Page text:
Always Asking Why: Researcher Probes Quantum Science's Curiously Useful Frontiers
Stevens professor Yuping Huang explores and engineers the world's most unusual science
As a boy growing up in a tiny farming village in southern China, Stevens physics professor Yuping Huang always knew he wouldn't work on the family farm alongside his parents and brother raising rice, vegetables and ducks.
"I was physically small, back then," he chuckles now, no longer slight. "My mom told me that I'd better study really hard and do something else with my life."
He did — and soon gravitated to the one school subject where his expansive imagination found both plentiful questions and problems whose answers had not yet been fully worked out.
"I was always the little kid in the back of the room who didn't want to accept what I was being taught," he explains. "I think I was actually a bit of a problem for my teachers. I always wanted to know why something was true. Even when they wrote 1 + 1 = 2, I was puzzled and asked why. I still do."
"Because I knew you cannot ever find two oranges exactly the same — we grew a lot of oranges, as well, and I tried hard to find two identical oranges — and so one plus one never exactly equals two."
And that's how he found quantum physics, a discipline whose theories actually prevent making an exact copy of anything, among its many other unusual properties.
Leveraging quantum for the greater good
After completing a science degree in China and research stints at Ohio, Michigan State and Northwestern universities in the U.S., Huang accepted a position on the faculty at Stevens in 2014. He was drawn by the location, the instrumentation, the research…and the potential to do something bigger.
"I knew the university's reputation," he recalls. "They had a legacy of engineering, access to terrific nanofabrication facilities and a real aspiration to create industrial innovation and entrepreneurship. This was where I wanted to be."
With the encouragement and support of Stevens leadership, and assistance from such physics colleagues as Ting Yu ("a tremendous mind in theoretical quantum physics, particularly the way quantum systems interact with the environment") and Stefan Strauf — "he interviewed me for the position, and we have since become very close friends and collaborators" — Huang eventually created Stevens' Center for Quantum Science and Engineering (CQSE).
Today he spends his days in the lab perfecting arrangements of lasers and light-splitting lithium niobate nanophotonic chips with his teams of graduate students. This curious setup occasionally generates and forces a pair of elusive, poorly understood energy units known as photons to shoot off the chip, divide and travel to separate destinations on campus. (Last year, Huang's team demonstrated a so-called hybrid quantum network, which may be the first of its kind in the world on a university campus.)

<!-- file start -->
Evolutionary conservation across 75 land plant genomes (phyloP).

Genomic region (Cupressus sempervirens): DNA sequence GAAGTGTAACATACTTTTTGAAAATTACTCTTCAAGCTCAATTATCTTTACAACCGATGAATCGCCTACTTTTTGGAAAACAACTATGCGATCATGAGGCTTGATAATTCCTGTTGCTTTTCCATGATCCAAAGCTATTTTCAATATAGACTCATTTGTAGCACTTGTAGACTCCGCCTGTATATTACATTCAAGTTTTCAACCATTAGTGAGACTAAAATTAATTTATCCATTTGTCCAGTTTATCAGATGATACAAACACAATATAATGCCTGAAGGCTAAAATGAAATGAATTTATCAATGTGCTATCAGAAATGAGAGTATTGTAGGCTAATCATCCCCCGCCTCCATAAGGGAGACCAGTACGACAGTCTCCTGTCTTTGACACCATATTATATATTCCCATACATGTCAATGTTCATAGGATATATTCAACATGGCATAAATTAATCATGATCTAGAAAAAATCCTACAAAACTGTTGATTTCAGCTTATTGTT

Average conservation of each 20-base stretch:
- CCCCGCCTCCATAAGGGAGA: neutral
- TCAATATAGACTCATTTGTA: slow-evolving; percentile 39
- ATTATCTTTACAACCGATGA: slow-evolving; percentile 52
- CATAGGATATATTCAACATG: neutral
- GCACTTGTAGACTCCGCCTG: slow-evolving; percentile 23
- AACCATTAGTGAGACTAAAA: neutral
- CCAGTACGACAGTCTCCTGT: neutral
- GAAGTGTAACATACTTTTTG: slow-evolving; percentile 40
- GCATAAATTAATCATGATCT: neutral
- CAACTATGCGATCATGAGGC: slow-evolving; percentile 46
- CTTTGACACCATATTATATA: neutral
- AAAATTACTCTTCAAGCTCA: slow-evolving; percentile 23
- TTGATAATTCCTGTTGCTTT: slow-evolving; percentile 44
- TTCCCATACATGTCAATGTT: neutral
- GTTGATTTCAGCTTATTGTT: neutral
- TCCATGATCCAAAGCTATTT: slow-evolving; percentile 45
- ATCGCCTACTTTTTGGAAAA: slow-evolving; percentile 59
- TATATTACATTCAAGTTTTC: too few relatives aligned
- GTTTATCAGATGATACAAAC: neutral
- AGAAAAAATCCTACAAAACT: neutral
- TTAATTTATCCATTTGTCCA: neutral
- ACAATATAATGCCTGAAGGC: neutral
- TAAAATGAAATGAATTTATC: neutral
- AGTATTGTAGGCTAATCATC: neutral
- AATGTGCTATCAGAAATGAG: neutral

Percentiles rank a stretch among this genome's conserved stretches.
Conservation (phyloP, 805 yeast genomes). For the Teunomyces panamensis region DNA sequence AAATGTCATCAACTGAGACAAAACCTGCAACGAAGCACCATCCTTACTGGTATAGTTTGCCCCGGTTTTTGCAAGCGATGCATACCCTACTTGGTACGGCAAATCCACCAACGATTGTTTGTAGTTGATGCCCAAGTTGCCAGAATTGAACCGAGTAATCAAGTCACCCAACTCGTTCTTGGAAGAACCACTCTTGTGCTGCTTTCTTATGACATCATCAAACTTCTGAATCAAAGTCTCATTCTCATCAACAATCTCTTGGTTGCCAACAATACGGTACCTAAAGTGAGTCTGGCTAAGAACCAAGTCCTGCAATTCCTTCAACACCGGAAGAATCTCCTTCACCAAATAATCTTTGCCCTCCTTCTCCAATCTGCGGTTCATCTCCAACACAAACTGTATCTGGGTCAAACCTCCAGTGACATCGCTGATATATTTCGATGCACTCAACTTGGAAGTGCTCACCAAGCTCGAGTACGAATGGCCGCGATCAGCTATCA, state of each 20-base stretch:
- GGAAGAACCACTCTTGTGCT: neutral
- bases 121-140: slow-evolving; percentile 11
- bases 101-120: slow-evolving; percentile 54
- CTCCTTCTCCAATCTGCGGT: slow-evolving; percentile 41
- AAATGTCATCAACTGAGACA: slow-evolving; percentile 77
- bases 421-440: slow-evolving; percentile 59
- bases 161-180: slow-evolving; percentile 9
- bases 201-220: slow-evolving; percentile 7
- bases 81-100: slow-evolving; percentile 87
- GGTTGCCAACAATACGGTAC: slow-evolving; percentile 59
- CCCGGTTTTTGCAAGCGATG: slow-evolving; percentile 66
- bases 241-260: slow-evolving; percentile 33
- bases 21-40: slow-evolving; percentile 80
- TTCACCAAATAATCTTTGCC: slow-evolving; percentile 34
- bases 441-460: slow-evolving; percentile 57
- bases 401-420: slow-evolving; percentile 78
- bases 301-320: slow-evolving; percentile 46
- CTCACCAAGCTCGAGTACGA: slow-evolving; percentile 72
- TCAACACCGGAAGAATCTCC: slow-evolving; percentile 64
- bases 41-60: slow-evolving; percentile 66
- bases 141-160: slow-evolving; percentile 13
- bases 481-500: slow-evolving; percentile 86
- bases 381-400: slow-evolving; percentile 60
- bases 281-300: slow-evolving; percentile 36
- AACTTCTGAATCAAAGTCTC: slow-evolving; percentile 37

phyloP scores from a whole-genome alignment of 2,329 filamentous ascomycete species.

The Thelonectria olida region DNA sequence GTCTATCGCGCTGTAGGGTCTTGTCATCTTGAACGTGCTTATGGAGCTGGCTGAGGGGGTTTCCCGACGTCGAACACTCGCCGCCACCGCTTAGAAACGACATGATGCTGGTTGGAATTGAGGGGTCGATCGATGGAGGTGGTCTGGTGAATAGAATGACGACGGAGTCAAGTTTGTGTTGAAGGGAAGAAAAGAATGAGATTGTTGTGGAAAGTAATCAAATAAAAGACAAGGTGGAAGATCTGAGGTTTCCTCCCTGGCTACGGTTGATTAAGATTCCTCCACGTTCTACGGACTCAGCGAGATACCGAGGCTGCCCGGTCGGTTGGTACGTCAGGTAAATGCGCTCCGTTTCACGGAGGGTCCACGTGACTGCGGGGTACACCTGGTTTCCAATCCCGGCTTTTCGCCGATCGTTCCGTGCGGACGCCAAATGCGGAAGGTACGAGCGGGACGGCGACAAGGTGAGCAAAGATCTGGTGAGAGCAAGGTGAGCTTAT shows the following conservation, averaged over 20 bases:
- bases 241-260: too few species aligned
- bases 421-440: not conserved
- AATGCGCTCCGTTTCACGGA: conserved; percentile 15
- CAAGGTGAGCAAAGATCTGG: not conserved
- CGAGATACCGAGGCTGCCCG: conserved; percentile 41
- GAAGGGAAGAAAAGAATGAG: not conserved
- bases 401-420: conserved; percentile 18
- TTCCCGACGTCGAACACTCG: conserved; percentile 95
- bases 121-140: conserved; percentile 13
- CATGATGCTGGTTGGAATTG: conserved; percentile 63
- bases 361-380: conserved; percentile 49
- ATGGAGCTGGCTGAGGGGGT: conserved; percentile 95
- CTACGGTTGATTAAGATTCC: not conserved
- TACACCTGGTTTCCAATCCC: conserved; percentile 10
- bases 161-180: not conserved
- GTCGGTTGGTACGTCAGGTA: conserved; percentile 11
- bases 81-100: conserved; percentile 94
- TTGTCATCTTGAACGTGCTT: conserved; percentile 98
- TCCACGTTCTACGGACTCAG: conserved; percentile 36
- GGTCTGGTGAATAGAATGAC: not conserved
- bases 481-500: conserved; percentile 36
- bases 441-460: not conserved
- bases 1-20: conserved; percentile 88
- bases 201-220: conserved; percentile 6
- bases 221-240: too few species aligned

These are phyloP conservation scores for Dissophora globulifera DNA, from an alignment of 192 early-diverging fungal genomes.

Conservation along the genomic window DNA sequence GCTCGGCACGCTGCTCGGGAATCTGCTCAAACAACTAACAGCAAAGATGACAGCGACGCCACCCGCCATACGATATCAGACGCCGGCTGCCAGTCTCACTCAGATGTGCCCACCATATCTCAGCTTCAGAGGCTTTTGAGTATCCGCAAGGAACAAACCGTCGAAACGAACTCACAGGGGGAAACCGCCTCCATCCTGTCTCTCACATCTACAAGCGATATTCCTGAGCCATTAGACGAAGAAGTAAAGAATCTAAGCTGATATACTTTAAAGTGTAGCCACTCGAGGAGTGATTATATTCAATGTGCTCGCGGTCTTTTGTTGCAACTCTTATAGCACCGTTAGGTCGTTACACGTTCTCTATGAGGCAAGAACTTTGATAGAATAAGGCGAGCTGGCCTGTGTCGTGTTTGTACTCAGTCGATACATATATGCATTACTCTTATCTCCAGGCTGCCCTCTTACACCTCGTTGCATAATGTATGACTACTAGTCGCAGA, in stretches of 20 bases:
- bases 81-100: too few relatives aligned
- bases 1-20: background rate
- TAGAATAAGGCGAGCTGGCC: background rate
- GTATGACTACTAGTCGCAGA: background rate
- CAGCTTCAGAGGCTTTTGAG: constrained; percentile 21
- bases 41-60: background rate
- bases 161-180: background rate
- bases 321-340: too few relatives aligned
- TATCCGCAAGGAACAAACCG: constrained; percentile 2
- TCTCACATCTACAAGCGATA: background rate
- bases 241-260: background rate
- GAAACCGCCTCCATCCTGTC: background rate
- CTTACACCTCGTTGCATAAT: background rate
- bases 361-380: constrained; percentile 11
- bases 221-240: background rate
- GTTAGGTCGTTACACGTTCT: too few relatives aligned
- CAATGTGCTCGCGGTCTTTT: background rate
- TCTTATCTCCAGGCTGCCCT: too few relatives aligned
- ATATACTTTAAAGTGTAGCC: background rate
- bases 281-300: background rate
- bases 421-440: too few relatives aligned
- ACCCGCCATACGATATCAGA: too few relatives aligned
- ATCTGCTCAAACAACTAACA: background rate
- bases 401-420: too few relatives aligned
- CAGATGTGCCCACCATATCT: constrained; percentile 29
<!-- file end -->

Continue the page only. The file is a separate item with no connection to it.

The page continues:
Once those photons arrive at their separate stations, things get very interesting. If you alter either one of the photons in any way, then measure the other photon in the pair, you find (presto!) that it has simultaneously changed in a similar way even though you haven't touched it at all.
In fact, this odd phenomenon (known as quantum entanglement) has been demonstrated— even more or less proven, to the extent we can do so — on scales both large and small. It is being used, in tests around the world, to attach information to photons: the baby steps of an exploding new field know as quantum communication, QC for short. Huang's team hunts for the engineering breakthrough that will finally bring QC to industry on a large scale.
But even as physicists work on the tricky problem of transmitting long-distance, super-secure communications, Huang is already thinking ahead to the next steps.
"The big idea," he says seriously, "is making quantum technology easy to use for everyone, not just in a university or government lab, and then to develop applications that harness it in ways that benefit all of us on a daily basis. Stevens has a century-long tradition in engineering and innovation; this is where we are different. We already know how to build things that work well, that improve life.
"As a quantum physicist, I will need these collaborators to take the front seats and help engineer solutions, and those people are right here."
To that end, more than 20 Stevens research groups are collected under the CQSE umbrella, working on a host of projects and potential applications Huang isn't ready to talk about yet — but to which the National Science Foundation, Office of Naval Research and other agencies have already awarded millions of dollars' worth of R&D support.
"We hope and believe quantum technologies will be able to solve real, large-scale problems that have so far defeated us," Huang concludes. "Things like diagnosing, treating and preventing cancer, or protecting private information with perfect security."
"We don't know which of these will happen first, but I believe many of them will happen here at Stevens, soon, as our team becomes larger."